This promotion/relegation system is in place in all 4 divisions, and is crucial to the highly competitive nature of  English Football.  Big clubs cannot sit on their laurels, or they’ll find themselves sent down.  Recent examples of this are Leeds United FC and Nottingham Forest FC.  Both are very big clubs… ex-champions, in fact.  (Leeds in 1992, Nottingham in 1978.)  But through profligate spending, ill-advised moves, and ultimately,  poor play,  both are currently stuck in the 3rd division. 

On the other hand, plucky “minnows” (small clubs) like Colchester United FC and Scunthorpe United FC have punched above their weight, and now find themselves in the 2nd division.  This in spite of the fact that both teams play in small towns, and in stadiums with capacities of less than 9,500.  This in a division where half the clubs have average attendances above 20,000.

The whole relegation/promotion system dates back to the late 1800′s, during the earliest days of the League.  It has been adopted by most every soccer league in the world, with the notable exception of  leagues in the USA.  It is ironic that America, land of free-market capitalism,  has pro sports leagues that behave like communist states.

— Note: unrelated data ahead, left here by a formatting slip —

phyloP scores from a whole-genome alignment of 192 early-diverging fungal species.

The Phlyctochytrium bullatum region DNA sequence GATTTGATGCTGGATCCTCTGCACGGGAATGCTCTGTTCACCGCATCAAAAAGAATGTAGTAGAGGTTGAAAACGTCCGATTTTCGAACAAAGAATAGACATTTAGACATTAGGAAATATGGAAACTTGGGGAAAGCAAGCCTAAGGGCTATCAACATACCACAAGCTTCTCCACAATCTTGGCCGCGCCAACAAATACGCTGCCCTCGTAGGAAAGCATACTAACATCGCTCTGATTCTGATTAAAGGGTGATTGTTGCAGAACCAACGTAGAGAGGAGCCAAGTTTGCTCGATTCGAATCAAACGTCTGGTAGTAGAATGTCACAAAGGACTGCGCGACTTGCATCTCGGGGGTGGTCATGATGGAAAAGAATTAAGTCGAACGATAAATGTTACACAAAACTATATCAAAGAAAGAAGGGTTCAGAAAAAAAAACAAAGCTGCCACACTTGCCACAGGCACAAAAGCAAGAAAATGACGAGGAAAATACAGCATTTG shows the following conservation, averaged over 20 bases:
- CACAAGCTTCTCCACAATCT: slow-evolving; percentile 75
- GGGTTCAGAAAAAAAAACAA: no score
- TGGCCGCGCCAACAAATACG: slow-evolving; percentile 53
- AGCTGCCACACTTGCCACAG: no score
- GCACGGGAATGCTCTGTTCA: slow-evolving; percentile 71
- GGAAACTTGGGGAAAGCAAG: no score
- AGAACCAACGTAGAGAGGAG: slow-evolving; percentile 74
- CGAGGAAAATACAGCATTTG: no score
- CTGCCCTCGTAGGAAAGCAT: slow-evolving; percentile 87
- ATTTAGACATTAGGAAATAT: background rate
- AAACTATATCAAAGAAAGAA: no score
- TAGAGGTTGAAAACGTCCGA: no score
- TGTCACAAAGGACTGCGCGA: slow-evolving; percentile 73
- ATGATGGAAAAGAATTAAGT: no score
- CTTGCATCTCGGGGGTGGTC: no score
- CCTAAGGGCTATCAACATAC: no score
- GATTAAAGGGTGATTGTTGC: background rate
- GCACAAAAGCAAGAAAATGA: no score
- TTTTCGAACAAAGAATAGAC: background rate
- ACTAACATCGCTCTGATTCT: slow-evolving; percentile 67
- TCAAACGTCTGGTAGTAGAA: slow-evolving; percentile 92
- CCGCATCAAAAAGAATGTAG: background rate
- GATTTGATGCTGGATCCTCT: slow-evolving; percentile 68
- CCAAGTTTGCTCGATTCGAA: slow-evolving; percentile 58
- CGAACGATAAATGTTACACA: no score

In America, once a team joins a pro sports league, it can  stay there no matter how continuously poor it’s performance is.  If the team is making a decent profit, but not performing well, what reason does management have for trying to improve ?  That’s expensive, and with no guarantee of success. They can sit back and be mediocre, making their safe profit.  This smacks of socialism in it’s most negative sense, where a person need not actually strive for competence, because he has no threat of being sacked. 

Meanwhile, Europe, land of the Social Democratic State, has sports leagues that are so competitive that they resemble a highly Darwinian form of cut-throat capitalism.